He talks absently, not really explaining, something about nonlocal measurement. “I hate complaining to you about work.” Then he goes on rapidly about control routines, incremental improvement, N-band something-or-other.

What really bothers him is how Carlo keeps pushing to sidetrack.

Sveta bites the inside of her lip. “It’s your experiment, not Carlo’s.” She wants to hide her rising anger.

Dmitriy leans back against the kitchen counter. “I’m sorry. I shouldn’t give you my stress.”

If only he knew.

“Most of the department can’t stretch far enough to understand this. Even those strong enough in QM theory to understand a little, they say it’s more metaphysics than real science.”

This makes Sveta burn. She smiles. “That only proves how advanced your work is. They lash out at what’s beyond them. Even Carlo just wants to ride coattails of your reputation.”

Dmitriy looks at her appreciatively.

“What’s Carlo doing right now?” she asks.

“When I left, he was trying to convince Amanda of his angle on this. He was talking so fast, sketching out his ideas on a whiteboard.”

“Amanda Beart?” She stood back. “Right now Carlo’s in your lab, convincing the Dean of the department to change your experiment?”

“He suggests a human element, intention in place of randomness.”

“Go back there.” Sveta asserts herself so rarely, they’re both surprised. “Do what you must.” She picks up his jacket from the back of the chair and hands it to him.

Dmitriy hesitates.

“Go!” She prefers Dmitriy think her overprotective, even prideful of his status, to revealing her fear. “Call if it goes very late.”

 Too distracted to work puzzles, she paces the hallway, but this doesn’t dispel her tension so she goes outside to soak in the hot tub.

After a while her muscles go loose. Her mind feels off-center.

An EyeshotTM-AuralclipTM bundle arrives. The EyeshotTM means he’s not at the lab. Maybe on his way home?


Her thoughts jump, an unnerving shift. Not just perception, but physical disorientation. Like flipping through a tricky, twisting dive.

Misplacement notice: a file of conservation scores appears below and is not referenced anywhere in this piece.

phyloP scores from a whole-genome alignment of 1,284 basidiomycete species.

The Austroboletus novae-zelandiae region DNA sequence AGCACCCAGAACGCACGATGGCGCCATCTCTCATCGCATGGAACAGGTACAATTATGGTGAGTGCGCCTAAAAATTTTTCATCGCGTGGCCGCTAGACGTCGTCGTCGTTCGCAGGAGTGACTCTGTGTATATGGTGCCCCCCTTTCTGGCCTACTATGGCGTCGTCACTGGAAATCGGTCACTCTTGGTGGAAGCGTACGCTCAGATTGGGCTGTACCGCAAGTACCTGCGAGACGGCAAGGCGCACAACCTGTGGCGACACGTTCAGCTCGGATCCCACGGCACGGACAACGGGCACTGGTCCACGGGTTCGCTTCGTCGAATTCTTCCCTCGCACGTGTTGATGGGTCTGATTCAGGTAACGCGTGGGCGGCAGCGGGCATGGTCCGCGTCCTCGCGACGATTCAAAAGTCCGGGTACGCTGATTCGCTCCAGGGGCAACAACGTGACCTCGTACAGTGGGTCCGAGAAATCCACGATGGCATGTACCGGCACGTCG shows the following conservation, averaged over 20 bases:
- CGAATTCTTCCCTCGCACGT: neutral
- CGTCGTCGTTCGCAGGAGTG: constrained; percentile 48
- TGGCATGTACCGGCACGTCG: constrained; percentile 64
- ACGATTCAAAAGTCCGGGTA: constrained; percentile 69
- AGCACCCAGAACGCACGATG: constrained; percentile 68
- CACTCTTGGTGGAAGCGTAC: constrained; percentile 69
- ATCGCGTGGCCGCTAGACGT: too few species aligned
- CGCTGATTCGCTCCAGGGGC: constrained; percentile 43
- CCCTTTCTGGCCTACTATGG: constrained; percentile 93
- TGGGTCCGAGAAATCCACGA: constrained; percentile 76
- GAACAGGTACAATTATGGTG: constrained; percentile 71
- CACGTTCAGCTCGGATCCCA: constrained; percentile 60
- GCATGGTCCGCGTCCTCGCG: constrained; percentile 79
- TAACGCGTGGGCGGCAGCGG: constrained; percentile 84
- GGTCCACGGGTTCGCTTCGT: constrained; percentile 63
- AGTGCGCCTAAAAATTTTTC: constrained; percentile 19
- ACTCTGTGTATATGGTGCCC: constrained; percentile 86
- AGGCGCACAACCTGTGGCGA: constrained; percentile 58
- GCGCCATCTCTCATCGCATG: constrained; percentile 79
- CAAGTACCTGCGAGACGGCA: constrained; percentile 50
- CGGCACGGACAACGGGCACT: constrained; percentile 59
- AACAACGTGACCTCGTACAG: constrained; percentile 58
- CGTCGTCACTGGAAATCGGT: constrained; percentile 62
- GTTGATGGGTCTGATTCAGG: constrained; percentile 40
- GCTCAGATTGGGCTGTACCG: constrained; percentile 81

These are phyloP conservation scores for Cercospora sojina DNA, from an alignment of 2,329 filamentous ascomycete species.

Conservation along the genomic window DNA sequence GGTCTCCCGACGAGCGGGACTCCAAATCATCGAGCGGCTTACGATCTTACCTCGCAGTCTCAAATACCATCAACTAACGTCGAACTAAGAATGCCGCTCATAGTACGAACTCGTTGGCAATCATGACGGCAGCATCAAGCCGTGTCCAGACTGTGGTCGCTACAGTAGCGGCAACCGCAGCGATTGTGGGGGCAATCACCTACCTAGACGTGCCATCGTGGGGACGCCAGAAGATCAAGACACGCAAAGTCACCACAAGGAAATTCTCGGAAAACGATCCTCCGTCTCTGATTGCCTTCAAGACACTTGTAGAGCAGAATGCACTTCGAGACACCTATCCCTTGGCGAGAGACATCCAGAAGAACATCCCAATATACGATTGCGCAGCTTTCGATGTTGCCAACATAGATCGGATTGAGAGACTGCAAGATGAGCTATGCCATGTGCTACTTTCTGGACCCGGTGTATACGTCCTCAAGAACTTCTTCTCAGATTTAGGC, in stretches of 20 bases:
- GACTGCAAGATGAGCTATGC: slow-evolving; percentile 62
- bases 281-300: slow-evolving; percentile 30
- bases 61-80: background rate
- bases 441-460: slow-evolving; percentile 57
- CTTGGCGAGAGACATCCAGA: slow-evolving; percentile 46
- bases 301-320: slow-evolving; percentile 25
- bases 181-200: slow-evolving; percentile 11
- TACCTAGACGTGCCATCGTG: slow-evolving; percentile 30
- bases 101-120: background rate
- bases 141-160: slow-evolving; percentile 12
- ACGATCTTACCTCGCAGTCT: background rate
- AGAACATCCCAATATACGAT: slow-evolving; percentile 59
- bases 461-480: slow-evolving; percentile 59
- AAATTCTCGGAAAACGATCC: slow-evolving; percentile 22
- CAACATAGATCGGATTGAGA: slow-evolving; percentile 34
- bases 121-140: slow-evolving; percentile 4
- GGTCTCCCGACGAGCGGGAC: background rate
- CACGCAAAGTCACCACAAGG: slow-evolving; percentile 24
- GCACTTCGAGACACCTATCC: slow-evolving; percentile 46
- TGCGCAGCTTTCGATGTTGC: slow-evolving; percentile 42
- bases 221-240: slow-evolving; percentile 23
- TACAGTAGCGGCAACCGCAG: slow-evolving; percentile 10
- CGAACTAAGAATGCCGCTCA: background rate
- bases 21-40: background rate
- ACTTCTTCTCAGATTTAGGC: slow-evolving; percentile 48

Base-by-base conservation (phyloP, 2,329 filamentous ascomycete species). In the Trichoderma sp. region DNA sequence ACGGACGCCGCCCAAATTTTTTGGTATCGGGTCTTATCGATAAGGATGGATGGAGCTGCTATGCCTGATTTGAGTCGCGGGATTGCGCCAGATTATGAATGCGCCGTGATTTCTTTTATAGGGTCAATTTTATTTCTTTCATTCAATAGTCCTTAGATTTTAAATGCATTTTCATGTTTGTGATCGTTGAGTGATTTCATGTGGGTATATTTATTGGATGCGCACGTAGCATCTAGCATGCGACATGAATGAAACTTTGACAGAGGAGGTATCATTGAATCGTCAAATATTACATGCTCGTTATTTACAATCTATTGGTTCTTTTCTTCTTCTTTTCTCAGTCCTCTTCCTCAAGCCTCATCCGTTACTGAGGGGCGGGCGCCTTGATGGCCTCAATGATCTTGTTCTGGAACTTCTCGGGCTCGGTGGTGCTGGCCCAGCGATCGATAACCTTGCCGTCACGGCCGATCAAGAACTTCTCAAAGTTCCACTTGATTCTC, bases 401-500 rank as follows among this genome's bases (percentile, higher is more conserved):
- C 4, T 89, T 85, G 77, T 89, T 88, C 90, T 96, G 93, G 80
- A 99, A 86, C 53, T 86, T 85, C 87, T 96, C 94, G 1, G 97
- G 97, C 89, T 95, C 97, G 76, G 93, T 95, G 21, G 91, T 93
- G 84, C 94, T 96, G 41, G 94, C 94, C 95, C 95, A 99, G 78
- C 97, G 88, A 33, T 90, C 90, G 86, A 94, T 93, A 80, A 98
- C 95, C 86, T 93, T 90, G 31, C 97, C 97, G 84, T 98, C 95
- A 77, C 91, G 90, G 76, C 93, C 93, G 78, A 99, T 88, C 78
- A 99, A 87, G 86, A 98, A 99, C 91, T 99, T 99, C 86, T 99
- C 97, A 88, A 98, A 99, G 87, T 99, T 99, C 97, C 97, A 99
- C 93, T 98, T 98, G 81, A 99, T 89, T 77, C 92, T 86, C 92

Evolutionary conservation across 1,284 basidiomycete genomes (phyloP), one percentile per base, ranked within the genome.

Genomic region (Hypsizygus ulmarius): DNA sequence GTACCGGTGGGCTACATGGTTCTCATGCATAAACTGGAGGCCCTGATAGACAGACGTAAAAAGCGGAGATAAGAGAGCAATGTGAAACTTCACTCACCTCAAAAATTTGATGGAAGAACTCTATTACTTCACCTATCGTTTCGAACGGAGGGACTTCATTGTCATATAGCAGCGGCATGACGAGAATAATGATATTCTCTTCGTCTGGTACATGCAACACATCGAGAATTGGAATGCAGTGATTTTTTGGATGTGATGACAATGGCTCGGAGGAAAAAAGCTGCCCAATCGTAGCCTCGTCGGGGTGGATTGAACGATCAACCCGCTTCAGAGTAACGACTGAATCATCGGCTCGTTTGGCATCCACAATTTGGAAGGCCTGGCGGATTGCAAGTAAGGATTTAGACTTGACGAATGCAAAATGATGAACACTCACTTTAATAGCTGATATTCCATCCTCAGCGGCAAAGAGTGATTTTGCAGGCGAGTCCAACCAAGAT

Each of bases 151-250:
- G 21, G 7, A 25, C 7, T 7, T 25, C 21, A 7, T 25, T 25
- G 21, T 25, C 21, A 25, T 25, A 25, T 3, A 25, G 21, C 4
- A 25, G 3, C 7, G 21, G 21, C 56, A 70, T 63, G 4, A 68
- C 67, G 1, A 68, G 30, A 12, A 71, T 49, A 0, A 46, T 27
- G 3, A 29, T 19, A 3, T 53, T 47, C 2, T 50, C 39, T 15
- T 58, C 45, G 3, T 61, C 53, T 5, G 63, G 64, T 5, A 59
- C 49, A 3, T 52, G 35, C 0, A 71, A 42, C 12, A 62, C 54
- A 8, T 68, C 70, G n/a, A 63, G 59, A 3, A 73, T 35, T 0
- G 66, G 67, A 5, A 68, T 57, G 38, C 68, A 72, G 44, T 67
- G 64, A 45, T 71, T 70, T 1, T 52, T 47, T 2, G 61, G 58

Dmitriy’s vision. Some kind of argument, or scuffle. A man lunges, steps back. It’s Carlo. Dmitriy crashes to the floor.

The place looks like the way Dmitriy described the lab.

Carlo’s breathing hard. “It was so… exhilarating!”

A blond woman beside Carlo holds out her arms, regaining balance. Amanda Beart? She staggers, hyperventilating, wide-eyed like someone just off a rollercoaster.

Carlo looks down to Dmitriy. “Did you feel it the same?”

“I told you not to open that up, Carlo!” Dmitriy’s voice, trembling. Pleading. “Once it’s let loose it won’t be contained.”

“Look at this,” Amanda says.

Something covers Dmitriy’s eyes. The clip darkens, but not before  Dmitriy says, “Carlo, stop!”

Message end. The world skews around her, like a sudden reversal of gravity, then rights again. A fault in the neural node? Sveta hopes that’s all. Her heart pounds, fearing something worse. Even now, seeing things with her own eyes, something feels terribly broken.

A plain text message arrives: Did you see/feel that?

She hurries a reply: I’m OK but everything’s crazy, spinning.

Sveta anticipates his next message, but what comes instead tackles her like a concussion. A scattered mess of sounds and images.

Dmitriy’s voice: “… no control apparatus!”


“– machine parameters — human interface –”

Skip skip skip.